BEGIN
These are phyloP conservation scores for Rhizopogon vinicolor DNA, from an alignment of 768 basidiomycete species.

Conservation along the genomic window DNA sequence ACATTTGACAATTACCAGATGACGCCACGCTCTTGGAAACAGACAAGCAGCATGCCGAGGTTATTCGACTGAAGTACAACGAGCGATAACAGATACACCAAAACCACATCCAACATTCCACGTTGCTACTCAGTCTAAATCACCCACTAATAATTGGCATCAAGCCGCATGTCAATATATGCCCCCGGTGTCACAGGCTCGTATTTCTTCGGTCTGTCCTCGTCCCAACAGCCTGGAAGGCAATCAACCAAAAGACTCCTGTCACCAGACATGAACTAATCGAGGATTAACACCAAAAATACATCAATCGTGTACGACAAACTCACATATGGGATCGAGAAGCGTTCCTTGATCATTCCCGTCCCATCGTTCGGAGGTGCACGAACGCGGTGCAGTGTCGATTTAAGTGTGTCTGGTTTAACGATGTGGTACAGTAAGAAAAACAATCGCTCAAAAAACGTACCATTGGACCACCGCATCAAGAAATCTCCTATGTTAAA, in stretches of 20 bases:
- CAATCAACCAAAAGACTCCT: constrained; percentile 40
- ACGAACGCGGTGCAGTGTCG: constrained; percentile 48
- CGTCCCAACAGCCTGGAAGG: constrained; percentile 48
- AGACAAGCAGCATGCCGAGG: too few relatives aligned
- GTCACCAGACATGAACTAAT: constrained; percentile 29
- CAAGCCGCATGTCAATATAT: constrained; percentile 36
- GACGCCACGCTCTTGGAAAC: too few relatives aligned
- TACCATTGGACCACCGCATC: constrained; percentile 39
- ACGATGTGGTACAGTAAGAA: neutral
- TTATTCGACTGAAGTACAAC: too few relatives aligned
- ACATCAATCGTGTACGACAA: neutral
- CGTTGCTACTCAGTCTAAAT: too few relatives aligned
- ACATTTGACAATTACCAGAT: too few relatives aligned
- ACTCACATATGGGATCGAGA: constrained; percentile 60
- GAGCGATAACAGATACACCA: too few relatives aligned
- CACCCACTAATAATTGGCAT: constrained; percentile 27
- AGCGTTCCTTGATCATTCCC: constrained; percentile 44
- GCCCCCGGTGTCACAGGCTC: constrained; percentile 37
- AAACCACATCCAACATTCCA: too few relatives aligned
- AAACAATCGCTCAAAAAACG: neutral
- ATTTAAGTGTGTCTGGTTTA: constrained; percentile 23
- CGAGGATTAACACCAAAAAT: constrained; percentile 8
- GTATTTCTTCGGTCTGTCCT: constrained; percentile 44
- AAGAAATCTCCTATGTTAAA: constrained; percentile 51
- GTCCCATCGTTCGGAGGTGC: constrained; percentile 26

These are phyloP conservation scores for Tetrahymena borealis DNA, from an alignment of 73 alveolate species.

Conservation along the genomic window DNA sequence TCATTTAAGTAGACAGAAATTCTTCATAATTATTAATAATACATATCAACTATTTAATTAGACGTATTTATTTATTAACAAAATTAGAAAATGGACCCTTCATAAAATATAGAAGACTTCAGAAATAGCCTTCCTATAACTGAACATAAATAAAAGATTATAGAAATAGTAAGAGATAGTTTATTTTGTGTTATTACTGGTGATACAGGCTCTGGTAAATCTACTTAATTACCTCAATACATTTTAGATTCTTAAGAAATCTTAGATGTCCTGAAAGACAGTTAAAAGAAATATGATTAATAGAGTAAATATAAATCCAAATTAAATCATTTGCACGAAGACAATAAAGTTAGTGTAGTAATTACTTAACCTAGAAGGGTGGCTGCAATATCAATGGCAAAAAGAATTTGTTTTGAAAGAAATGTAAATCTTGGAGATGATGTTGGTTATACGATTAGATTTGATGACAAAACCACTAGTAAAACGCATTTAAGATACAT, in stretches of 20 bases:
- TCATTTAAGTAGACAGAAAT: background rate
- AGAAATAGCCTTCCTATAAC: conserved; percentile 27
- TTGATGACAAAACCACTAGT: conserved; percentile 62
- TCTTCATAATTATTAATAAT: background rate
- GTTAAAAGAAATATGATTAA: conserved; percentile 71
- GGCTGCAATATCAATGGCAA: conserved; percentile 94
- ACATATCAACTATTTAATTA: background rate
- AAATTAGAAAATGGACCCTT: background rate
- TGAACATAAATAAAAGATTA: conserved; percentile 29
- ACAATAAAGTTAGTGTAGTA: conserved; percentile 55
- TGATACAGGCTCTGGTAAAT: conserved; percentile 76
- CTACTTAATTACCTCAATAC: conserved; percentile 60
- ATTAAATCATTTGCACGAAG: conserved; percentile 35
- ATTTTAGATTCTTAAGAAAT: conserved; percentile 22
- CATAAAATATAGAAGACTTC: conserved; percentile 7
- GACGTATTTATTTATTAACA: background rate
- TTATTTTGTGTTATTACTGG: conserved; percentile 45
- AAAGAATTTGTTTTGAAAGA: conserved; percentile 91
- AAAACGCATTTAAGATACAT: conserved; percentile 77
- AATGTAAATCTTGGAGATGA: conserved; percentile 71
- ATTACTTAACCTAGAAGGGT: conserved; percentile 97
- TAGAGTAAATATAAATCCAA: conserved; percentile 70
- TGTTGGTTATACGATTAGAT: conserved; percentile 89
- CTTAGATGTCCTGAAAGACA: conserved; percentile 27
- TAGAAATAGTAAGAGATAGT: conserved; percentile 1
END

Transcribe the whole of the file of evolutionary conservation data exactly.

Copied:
These are phyloP conservation scores for Rhizopogon vinicolor DNA, from an alignment of 768 basidiomycete species.

Conservation along the genomic window DNA sequence ACATTTGACAATTACCAGATGACGCCACGCTCTTGGAAACAGACAAGCAGCATGCCGAGGTTATTCGACTGAAGTACAACGAGCGATAACAGATACACCAAAACCACATCCAACATTCCACGTTGCTACTCAGTCTAAATCACCCACTAATAATTGGCATCAAGCCGCATGTCAATATATGCCCCCGGTGTCACAGGCTCGTATTTCTTCGGTCTGTCCTCGTCCCAACAGCCTGGAAGGCAATCAACCAAAAGACTCCTGTCACCAGACATGAACTAATCGAGGATTAACACCAAAAATACATCAATCGTGTACGACAAACTCACATATGGGATCGAGAAGCGTTCCTTGATCATTCCCGTCCCATCGTTCGGAGGTGCACGAACGCGGTGCAGTGTCGATTTAAGTGTGTCTGGTTTAACGATGTGGTACAGTAAGAAAAACAATCGCTCAAAAAACGTACCATTGGACCACCGCATCAAGAAATCTCCTATGTTAAA, in stretches of 20 bases:
- CAATCAACCAAAAGACTCCT: constrained; percentile 40
- ACGAACGCGGTGCAGTGTCG: constrained; percentile 48
- CGTCCCAACAGCCTGGAAGG: constrained; percentile 48
- AGACAAGCAGCATGCCGAGG: too few relatives aligned
- GTCACCAGACATGAACTAAT: constrained; percentile 29
- CAAGCCGCATGTCAATATAT: constrained; percentile 36
- GACGCCACGCTCTTGGAAAC: too few relatives aligned
- TACCATTGGACCACCGCATC: constrained; percentile 39
- ACGATGTGGTACAGTAAGAA: neutral
- TTATTCGACTGAAGTACAAC: too few relatives aligned
- ACATCAATCGTGTACGACAA: neutral
- CGTTGCTACTCAGTCTAAAT: too few relatives aligned
- ACATTTGACAATTACCAGAT: too few relatives aligned
- ACTCACATATGGGATCGAGA: constrained; percentile 60
- GAGCGATAACAGATACACCA: too few relatives aligned
- CACCCACTAATAATTGGCAT: constrained; percentile 27
- AGCGTTCCTTGATCATTCCC: constrained; percentile 44
- GCCCCCGGTGTCACAGGCTC: constrained; percentile 37
- AAACCACATCCAACATTCCA: too few relatives aligned
- AAACAATCGCTCAAAAAACG: neutral
- ATTTAAGTGTGTCTGGTTTA: constrained; percentile 23
- CGAGGATTAACACCAAAAAT: constrained; percentile 8
- GTATTTCTTCGGTCTGTCCT: constrained; percentile 44
- AAGAAATCTCCTATGTTAAA: constrained; percentile 51
- GTCCCATCGTTCGGAGGTGC: constrained; percentile 26

These are phyloP conservation scores for Tetrahymena borealis DNA, from an alignment of 73 alveolate species.

Conservation along the genomic window DNA sequence TCATTTAAGTAGACAGAAATTCTTCATAATTATTAATAATACATATCAACTATTTAATTAGACGTATTTATTTATTAACAAAATTAGAAAATGGACCCTTCATAAAATATAGAAGACTTCAGAAATAGCCTTCCTATAACTGAACATAAATAAAAGATTATAGAAATAGTAAGAGATAGTTTATTTTGTGTTATTACTGGTGATACAGGCTCTGGTAAATCTACTTAATTACCTCAATACATTTTAGATTCTTAAGAAATCTTAGATGTCCTGAAAGACAGTTAAAAGAAATATGATTAATAGAGTAAATATAAATCCAAATTAAATCATTTGCACGAAGACAATAAAGTTAGTGTAGTAATTACTTAACCTAGAAGGGTGGCTGCAATATCAATGGCAAAAAGAATTTGTTTTGAAAGAAATGTAAATCTTGGAGATGATGTTGGTTATACGATTAGATTTGATGACAAAACCACTAGTAAAACGCATTTAAGATACAT, in stretches of 20 bases:
- TCATTTAAGTAGACAGAAAT: background rate
- AGAAATAGCCTTCCTATAAC: conserved; percentile 27
- TTGATGACAAAACCACTAGT: conserved; percentile 62
- TCTTCATAATTATTAATAAT: background rate
- GTTAAAAGAAATATGATTAA: conserved; percentile 71
- GGCTGCAATATCAATGGCAA: conserved; percentile 94
- ACATATCAACTATTTAATTA: background rate
- AAATTAGAAAATGGACCCTT: background rate
- TGAACATAAATAAAAGATTA: conserved; percentile 29
- ACAATAAAGTTAGTGTAGTA: conserved; percentile 55
- TGATACAGGCTCTGGTAAAT: conserved; percentile 76
- CTACTTAATTACCTCAATAC: conserved; percentile 60
- ATTAAATCATTTGCACGAAG: conserved; percentile 35
- ATTTTAGATTCTTAAGAAAT: conserved; percentile 22
- CATAAAATATAGAAGACTTC: conserved; percentile 7
- GACGTATTTATTTATTAACA: background rate
- TTATTTTGTGTTATTACTGG: conserved; percentile 45
- AAAGAATTTGTTTTGAAAGA: conserved; percentile 91
- AAAACGCATTTAAGATACAT: conserved; percentile 77
- AATGTAAATCTTGGAGATGA: conserved; percentile 71
- ATTACTTAACCTAGAAGGGT: conserved; percentile 97
- TAGAGTAAATATAAATCCAA: conserved; percentile 70
- TGTTGGTTATACGATTAGAT: conserved; percentile 89
- CTTAGATGTCCTGAAAGACA: conserved; percentile 27
- TAGAAATAGTAAGAGATAGT: conserved; percentile 1